Sea Fog (Shim Sung-bo, South Korea, 2014)

Desperate for money Captain Kang (Kim Yoon-seok) agrees to smuggle several dozen Chinese immigrants into South Korea using his dilapidated fishing boat, the Junjiho. After a dangerous rendezvous at sea in which one of the immigrants – a young woman named Hong-mae (Han Ye-rin) – falls into the water and nearly drowns before being saved by the Junjiho’s youngest crew member Dong-sik (Park Yu-chun), the ship is boarded for a customs inspection and Kang orders the illegals to hide in the Junjiho’s fish hold. After the customs man has departed Kang orders the hold reopened but inside a ghastly discovery awaits. Every one of the immigrants has died, suffocated by the gas from a burst freon pipe. All too aware of the consequences if he’s discovered by the authorities with a boatload of dead immigrants Kang order the bodies to be chopped up and dumped overboard. But when he discovers that Hong-mae has survived because Dong-sik took pity on her and hid her in the engine room the pair are plunged into a desperate fight for survival as the Junjiho drifts into a fogbank.

Granted, such a bald description of the ghastly goings on here makes Sea Fog sound like pure melodrama but as co-written by Bong Joon-ho (Memories of Murder, The Host, Mother, Snowpiercer) this is another of Bong’s character-driven studies about a tight knit group of people whose true nature is gradually revealed after their attempt to transport a group of immigrants goes from bad to worse and, once the sea fog rolls in and leaves the ship stranded, into something that is truly the stuff of nightmares. It’s a terrific debut from director Shim Sung-bo who doesn’t waste any time in delineating the harsh nature of the crew’s work, the dangerous condition of the Junjiho, the ship’s hierarchy (with the brutish Kang at the top and Dong-sik, notably the only crew member with any education and sensitivity/empathy for others, at the bottom and the dire financial conditions that have reduced Kang to someone who prizes his ship above all else. You can tell just how inured Kang has become to human relationships when on his return home he sees his wife having sex with another man and doesn’t bat an eyelid (the story is set in 1998 at the height of the Asian financial crisis when South Korea was being bailed out by the International Monetary Fund).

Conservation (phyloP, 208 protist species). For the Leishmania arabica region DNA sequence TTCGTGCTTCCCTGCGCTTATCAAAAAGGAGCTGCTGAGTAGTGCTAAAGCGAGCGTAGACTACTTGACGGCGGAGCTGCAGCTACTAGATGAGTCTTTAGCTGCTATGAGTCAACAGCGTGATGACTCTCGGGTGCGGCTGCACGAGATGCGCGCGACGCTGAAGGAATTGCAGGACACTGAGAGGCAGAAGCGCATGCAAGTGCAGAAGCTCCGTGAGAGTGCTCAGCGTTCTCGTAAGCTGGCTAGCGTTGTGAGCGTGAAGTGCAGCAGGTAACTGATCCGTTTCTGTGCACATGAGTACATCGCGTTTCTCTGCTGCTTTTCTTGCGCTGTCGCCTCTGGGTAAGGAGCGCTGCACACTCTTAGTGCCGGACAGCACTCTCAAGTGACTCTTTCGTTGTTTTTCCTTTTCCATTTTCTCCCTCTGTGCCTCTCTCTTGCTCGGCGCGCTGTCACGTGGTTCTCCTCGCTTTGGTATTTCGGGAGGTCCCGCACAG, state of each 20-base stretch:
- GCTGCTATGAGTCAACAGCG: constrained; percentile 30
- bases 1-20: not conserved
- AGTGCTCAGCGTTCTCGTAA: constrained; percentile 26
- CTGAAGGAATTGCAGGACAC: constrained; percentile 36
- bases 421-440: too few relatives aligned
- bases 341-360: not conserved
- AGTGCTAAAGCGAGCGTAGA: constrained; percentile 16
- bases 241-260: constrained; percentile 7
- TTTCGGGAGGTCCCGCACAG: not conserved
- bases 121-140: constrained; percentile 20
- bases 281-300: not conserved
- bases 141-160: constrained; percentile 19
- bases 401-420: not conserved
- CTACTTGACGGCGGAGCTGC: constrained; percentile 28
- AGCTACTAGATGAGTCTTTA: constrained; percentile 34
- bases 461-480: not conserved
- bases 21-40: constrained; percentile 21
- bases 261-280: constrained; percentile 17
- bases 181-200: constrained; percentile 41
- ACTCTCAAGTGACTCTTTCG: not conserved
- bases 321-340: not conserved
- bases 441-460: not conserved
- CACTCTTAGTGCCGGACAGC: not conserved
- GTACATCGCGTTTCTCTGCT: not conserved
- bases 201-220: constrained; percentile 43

All this is a recipe for disaster and so it proves when the crew of the Junjiho, having taken aboard their human cargo (a crackerjack sequence set in the midst of a rainstorm), are confronted by educated and truculent guests. The well-meaning but clueless crew members offer them ready meals but a spokesman for the group rejects them out of hand, “Don’t eat those” he says, “They’re heavily salted. They’ll only make you thirsty.” As suspicion and antagonism escalates between the two groups just how coarse Kang has become to suffering becomes clear when he violently attacks the illegal’s leader and orders the crew to throw the troublemaker overboard. Kang included, none of the characters here are much more than thumbnail sketches, basic types you might say. But the unfolding drama has such a primal feel to it that a cast of characters defined more or less by single traits seems perfectly appropriate and they quickly garner our emotional involvement. It’s easy to share Hong-mae’s fearful apprehension when she’s invited to shelter in the engine room by Dong-sik, just as we’re touched at the latter’s desire to protect Hong-mae from crewmates who only have sex with the two women on their minds. We equally understand the willingness of the group’s sole other – older and more knowing – female member to trade her body with the crew if it means getting out of the cold and into the warm engine room. We’re moved by the grief that overcomes one of the ship’s crew following the disposal of the bodies as he desires to atone by informing the relatives of the dead what happened to their loved ones. Needless to say, he doesn’t last long. By the time the fogbank rolls in it’s as if morality itself has gotten obscured, the ship’s lighting takes on a sickly, sulphurous tint and you can just feel the film turn into this elemental struggle for survival as Kang orders his crew to hunt down Hong-mae and Dong-sik.